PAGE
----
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Chapter 2 Student Solution Manual

# Chapter 2 Student Solution Manual - Chapter 2 Student...

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Chapter 2 – Student Solutions Manual 1. We use Eq. 2-2 and Eq. 2-3. During a time t c when the velocity remains a positive constant, speed is equivalent to velocity, and distance is equivalent to displacement, with Δ x = v t c . (a) During the first part of the motion, the displacement is Δ x 1 = 40 km and the time interval is t 1 40 133 = = ( . km) (30 km / h) h. During the second part the displacement is Δ x 2 = 40 km and the time interval is t 2 40 0 67 = = ( . km) (60 km / h) h. Both displacements are in the same direction, so the total displacement is Δ x = Δ x 1 + Δ x 2 = 40 km + 40 km = 80 km. The total time for the trip is t = t 1 + t 2 = 2.00 h. Consequently, the average velocity is v avg km) (2.0 h) km / h. = = (80 40 (b) In this example, the numerical result for the average speed is the same as the average velocity 40 km/h. (c) As shown below, the graph consists of two contiguous line segments, the first having a slope of 30 km/h and connecting the origin to ( t 1 , x 1 ) = (1.33 h, 40 km) and the second having a slope of 60 km/h and connecting ( t 1 , x 1 ) to ( t, x ) = (2.00 h, 80 km). From the graphical point of view, the slope of the dashed line drawn from the origin to ( t, x ) represents the average velocity.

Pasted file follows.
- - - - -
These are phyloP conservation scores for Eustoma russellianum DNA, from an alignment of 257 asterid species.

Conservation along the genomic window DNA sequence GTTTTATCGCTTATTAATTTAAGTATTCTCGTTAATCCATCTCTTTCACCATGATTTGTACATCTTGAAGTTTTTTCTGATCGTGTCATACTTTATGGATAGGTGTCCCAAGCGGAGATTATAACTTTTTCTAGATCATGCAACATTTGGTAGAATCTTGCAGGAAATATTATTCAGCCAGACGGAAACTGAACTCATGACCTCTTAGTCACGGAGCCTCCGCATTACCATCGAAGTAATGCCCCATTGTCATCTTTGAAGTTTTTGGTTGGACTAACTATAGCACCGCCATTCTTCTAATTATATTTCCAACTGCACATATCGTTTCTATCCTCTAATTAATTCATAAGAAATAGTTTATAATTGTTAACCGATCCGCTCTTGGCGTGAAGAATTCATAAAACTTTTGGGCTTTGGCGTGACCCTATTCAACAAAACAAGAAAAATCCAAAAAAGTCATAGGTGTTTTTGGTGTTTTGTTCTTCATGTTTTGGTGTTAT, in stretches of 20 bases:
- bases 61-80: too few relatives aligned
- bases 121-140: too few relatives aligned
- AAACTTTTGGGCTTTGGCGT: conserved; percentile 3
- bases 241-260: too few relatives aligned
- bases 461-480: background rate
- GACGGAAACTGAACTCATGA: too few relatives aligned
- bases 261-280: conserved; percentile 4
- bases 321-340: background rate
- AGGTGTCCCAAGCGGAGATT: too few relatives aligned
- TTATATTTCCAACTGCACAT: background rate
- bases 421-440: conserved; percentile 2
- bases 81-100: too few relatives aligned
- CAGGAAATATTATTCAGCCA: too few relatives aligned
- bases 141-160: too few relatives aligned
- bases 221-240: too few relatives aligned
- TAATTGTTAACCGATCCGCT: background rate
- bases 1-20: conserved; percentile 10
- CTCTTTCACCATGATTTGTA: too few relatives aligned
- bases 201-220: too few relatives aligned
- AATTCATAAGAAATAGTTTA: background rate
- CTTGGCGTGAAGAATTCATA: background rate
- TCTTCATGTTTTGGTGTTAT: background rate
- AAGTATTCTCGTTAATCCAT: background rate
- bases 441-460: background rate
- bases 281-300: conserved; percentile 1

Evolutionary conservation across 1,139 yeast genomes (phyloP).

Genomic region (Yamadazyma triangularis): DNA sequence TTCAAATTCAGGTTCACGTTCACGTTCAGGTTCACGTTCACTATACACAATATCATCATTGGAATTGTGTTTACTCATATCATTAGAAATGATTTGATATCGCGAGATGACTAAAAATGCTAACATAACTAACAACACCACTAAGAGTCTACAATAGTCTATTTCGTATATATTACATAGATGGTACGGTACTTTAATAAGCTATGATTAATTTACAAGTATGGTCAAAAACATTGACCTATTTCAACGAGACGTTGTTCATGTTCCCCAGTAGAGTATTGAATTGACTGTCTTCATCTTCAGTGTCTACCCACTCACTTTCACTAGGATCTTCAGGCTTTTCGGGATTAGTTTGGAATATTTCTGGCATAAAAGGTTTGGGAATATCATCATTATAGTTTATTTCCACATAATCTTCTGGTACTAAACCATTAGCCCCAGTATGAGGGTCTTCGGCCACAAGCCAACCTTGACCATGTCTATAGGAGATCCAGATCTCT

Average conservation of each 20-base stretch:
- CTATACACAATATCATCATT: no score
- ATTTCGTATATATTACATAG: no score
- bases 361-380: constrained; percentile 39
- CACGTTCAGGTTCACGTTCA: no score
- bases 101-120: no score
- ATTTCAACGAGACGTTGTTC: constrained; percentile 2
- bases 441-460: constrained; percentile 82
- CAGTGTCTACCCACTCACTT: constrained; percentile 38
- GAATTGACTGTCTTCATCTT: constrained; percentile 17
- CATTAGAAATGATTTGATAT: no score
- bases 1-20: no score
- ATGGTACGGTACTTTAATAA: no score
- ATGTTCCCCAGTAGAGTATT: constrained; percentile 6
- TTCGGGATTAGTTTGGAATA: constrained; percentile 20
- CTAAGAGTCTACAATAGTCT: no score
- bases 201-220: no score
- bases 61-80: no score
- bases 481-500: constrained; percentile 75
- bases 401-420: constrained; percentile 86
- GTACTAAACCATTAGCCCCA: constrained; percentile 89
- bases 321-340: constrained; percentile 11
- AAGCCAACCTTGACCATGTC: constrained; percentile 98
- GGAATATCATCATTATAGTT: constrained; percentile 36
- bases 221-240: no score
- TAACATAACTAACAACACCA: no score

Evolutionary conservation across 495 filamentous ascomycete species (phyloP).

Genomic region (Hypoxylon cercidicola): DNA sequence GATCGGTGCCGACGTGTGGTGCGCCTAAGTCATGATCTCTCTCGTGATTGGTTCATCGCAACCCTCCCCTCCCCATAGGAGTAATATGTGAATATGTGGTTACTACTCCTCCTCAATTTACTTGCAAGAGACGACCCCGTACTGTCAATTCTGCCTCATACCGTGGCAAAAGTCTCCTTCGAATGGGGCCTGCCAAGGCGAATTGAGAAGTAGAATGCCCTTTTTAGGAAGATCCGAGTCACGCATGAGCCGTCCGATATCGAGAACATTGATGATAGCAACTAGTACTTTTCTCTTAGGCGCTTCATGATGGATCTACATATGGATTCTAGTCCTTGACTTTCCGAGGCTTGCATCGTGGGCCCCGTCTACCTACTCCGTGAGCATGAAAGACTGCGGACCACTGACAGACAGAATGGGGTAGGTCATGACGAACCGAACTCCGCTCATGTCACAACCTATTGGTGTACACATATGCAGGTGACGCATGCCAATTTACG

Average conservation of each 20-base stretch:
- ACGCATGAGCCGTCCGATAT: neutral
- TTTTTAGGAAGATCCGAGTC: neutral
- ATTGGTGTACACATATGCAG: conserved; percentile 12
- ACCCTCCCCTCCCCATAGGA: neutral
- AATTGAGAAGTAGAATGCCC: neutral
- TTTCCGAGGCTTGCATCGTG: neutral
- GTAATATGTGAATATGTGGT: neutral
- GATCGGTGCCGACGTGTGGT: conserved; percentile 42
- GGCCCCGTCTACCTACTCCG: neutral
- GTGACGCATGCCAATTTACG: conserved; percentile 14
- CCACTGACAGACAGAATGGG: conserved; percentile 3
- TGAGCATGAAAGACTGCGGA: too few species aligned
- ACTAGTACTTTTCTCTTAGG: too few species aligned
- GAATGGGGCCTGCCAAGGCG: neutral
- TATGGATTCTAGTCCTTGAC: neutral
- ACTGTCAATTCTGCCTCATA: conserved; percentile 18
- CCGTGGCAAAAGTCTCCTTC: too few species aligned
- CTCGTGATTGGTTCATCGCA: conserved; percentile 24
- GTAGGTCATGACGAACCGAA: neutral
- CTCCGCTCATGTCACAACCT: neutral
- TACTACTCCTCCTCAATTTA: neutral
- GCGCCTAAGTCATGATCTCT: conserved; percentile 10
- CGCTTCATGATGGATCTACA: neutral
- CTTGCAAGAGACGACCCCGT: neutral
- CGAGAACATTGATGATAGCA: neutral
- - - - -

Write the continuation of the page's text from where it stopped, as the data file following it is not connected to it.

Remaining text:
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5. Using x = 3 t – 4 t 2 + t 3 with SI units understood is efficient (and is the approach we will use), but if we wished to make the units explicit we would write x = (3 m/s) t – (4 m/s 2 ) t 2 + (1 m/s 3 ) t 3 . We will quote our answers to one or two significant figures, and not try to follow the significant figure rules rigorously. (a) Plugging in t = 1 s yields x = 3 – 4 + 1 = 0. (b) With t = 2 s we get x = 3(2) – 4(2) 2 +(2) 3 = –2 m. (c) With t = 3 s we have x = 0 m. (d) Plugging in t = 4 s gives x = 12 m. For later reference, we also note that the position at t = 0 is x = 0. (e) The position at t = 0 is subtracted from the position at t = 4 s to find the displacement Δ x = 12 m. (f) The position at t = 2 s is subtracted from the position at t = 4 s to give the displacement Δ x = 14 m. Eq. 2-2, then, leads to avg 14 m 7 m/s. 2 s x v t Δ = = = Δ (g) The horizontal axis is 0 t 4 with SI units understood. Not shown is a straight line drawn from the point at ( t, x ) = (2, –2) to the highest point shown (at t = 4 s) which would represent the answer for part (f). 19. We represent its initial direction of motion as the + x direction, so that v 0 = +18 m/s and v = –30 m/s (when t = 2.4 s). Using Eq. 2-7 (or Eq. 2-11, suitably interpreted) we find
2 avg ( 30 m/s) ( 1m/s) 20 m/s 2.4 s a + = = − which indicates that the average acceleration has magnitude 20 m/s 2 and is in the opposite direction to the particle’s initial velocity.

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